Last week report: There is a lawsuit in process which may halt work to reinforce one of the New Orleans canals that broke during Hurricane Katrina in 2005.
On January 5th, homeowners with backyards along the 17th Street Canal filed a civil suit in state court requesting that work be halted because they claim they have not been compensated for the land where the work will take place – land, they claim, which they own.
The Army Corps of Engineers has plans to being work soon to strengthen the floodwall and levee along the 17th Street Canal, which contributed to the massive flooding of New Orleans on August 29, 2005.
In the suit, seven families are claiming that work crews would be trespassing. Their suit is based on a dispute about whether or not the backyards along the canal are private land, or part of the state’s right-of-way. The suit was filed against the Southeaster Louisiana Flood Protection Authority-East, and the Orleans Levee District.
The precedent here is unclear. In 2008 homeowners sued for the loss of trees, fences and outbuildings close to the canal levee that were removed to make the floodwalls and levee safer, and a state district judge ruled in their favor, but in 2009, the state 4th Circuit Court of Appeal overturned their compensation claims. The new suit brings up similar issues, but seeks to stop work until they are resolved.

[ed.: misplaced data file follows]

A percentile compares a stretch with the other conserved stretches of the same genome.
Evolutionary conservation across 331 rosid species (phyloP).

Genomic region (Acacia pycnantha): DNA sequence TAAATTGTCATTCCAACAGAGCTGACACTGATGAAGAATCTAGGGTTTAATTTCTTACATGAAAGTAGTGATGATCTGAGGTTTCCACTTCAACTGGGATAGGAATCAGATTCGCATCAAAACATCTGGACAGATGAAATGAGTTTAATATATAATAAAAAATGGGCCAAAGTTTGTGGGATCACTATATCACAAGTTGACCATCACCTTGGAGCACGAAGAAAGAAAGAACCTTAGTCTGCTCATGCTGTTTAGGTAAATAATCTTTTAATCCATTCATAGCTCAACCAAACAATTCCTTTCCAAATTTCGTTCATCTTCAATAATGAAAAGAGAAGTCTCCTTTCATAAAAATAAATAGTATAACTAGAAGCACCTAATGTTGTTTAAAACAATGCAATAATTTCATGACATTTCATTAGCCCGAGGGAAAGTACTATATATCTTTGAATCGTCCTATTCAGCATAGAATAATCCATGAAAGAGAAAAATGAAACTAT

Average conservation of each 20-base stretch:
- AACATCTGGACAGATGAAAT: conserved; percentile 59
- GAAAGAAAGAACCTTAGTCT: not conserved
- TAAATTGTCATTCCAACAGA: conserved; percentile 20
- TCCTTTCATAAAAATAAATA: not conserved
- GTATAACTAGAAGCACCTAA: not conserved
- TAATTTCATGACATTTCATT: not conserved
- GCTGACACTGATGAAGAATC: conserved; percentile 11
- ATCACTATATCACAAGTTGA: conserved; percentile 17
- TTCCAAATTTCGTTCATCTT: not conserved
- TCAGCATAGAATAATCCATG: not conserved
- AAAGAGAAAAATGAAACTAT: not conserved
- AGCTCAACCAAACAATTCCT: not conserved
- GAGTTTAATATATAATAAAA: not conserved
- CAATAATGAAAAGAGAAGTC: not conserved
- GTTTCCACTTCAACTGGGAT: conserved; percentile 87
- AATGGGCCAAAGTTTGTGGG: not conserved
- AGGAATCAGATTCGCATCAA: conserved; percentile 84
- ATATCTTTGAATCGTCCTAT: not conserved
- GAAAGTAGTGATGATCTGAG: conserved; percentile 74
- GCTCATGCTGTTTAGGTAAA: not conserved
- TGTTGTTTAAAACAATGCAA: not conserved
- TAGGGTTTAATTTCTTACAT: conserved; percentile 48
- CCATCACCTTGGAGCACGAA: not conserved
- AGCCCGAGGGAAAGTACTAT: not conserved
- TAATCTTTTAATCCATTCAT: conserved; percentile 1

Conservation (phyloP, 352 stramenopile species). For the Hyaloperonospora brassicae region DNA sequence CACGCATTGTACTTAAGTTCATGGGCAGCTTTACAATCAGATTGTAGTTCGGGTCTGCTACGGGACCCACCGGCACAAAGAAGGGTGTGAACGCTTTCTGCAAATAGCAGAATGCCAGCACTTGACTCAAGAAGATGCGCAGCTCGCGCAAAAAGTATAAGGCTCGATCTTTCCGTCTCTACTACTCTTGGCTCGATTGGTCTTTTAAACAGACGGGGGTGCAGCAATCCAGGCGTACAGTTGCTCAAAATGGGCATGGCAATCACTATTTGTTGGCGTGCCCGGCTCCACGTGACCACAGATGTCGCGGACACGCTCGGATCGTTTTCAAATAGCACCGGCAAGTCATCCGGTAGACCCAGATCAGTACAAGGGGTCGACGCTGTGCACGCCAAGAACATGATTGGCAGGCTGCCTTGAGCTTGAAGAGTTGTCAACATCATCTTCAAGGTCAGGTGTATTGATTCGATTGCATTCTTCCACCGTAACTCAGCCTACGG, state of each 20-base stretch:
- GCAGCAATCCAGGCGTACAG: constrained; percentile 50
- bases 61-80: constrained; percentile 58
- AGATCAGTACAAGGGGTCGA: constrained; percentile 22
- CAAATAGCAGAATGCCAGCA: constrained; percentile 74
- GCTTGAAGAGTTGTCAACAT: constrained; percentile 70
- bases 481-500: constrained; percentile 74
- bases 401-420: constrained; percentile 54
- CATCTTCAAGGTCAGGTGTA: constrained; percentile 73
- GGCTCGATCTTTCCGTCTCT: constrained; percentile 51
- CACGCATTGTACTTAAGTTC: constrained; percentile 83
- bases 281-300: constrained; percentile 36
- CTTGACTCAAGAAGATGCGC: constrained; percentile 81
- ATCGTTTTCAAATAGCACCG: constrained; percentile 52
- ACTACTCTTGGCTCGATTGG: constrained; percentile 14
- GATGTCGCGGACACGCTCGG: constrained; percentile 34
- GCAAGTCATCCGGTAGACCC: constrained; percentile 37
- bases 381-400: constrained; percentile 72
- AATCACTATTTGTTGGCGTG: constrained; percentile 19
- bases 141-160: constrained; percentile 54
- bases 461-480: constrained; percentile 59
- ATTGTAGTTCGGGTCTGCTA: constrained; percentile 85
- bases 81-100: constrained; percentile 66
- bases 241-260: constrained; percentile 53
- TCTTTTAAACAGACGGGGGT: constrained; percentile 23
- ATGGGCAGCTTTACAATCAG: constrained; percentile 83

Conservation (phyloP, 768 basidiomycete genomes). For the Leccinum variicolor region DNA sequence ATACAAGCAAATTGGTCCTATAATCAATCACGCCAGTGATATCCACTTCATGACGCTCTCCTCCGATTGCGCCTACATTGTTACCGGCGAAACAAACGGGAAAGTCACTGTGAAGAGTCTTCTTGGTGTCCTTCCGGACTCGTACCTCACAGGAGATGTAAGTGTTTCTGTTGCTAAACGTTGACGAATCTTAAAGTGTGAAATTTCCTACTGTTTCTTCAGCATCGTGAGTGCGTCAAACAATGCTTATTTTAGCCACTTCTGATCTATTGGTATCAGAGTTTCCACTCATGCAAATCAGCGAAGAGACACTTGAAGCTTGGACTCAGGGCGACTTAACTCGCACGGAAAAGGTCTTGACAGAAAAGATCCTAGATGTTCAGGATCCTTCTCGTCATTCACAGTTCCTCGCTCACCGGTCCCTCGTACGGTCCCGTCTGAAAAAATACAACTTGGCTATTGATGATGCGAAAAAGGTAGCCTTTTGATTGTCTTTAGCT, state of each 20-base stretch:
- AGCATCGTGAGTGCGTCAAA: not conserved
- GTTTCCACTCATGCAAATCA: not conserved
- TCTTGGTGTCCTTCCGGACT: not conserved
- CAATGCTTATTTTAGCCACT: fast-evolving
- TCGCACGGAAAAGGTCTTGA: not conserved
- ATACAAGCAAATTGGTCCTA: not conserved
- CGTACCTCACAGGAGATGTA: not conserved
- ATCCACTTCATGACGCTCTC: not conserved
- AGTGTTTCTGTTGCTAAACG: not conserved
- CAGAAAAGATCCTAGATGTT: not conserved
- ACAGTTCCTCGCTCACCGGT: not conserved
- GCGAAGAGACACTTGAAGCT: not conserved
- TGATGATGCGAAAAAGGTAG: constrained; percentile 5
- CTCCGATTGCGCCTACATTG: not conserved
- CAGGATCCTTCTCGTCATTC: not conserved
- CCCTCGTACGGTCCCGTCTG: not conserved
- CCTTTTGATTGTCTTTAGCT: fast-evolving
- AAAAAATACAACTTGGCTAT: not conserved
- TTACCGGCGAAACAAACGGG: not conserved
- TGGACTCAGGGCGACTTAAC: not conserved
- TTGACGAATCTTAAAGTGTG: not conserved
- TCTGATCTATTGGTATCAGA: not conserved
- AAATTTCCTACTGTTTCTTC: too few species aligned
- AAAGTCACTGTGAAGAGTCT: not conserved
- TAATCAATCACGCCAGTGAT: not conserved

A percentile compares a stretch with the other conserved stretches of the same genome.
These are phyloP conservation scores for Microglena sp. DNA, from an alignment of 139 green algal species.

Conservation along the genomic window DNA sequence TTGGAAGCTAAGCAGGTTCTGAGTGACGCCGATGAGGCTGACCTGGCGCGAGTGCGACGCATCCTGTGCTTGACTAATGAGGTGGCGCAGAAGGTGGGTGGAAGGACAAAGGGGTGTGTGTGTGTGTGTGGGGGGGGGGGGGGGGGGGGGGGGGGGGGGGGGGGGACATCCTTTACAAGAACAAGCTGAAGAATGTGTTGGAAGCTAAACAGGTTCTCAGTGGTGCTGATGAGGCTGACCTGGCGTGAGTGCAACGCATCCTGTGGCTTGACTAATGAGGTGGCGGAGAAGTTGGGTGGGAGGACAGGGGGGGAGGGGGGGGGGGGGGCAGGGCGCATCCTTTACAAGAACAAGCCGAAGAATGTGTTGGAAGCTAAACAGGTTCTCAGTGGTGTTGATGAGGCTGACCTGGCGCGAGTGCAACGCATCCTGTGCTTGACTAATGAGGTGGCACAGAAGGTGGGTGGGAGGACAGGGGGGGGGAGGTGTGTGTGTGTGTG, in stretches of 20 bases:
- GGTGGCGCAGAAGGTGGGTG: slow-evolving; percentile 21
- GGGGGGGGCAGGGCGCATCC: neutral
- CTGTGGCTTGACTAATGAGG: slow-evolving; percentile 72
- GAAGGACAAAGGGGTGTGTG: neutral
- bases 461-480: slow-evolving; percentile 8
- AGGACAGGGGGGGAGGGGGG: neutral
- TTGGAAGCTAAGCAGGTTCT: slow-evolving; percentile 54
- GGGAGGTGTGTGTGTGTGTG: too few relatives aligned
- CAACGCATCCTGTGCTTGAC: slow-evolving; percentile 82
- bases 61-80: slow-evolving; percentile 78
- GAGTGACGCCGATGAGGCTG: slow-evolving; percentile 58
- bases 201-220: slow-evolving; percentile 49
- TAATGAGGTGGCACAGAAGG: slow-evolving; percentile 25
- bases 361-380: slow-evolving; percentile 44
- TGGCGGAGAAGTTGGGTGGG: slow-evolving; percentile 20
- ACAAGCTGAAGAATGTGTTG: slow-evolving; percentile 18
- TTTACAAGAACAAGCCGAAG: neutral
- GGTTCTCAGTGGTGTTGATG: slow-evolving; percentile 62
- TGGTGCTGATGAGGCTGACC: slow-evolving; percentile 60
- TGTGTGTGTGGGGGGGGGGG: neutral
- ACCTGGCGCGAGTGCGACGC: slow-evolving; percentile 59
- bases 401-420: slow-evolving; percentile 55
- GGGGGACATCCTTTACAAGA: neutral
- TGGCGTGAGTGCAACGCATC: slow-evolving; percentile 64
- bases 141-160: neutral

The corps plans to improve the canal’s strength by pouring cement deep into the ground to build a subsurfance wall, and to build a new embankment wall along the canal.
Randy Smith, a lawyer for the homeowners explains, “One of our founding principles is no taking of private property without just compensation. No one is against hurricane protection. Our point is, you can take land, but the way you take land is you pay for it.”
Meanwhile, Thomas Anzelmo, Sr., who represents the levee agencies, said that the appellate court was “pretty clear” when it ruled that the state has a right of way along waterways like the 17th street canal. He said the state was merely granting a “right of entry” to the Army Corps, which would be doing the actual work.
Nancy Allen, a spokesperson for the corps said that the new lawsuit is not expected to delay work along the canal. She said that the work is scheduled to be completed by the June deadline set for upgrading New Orleans’ levees. June 1 marks the beginning of hurricane season.
A hearing before Civil District Judge Kern Reese has been set for Jan. 14.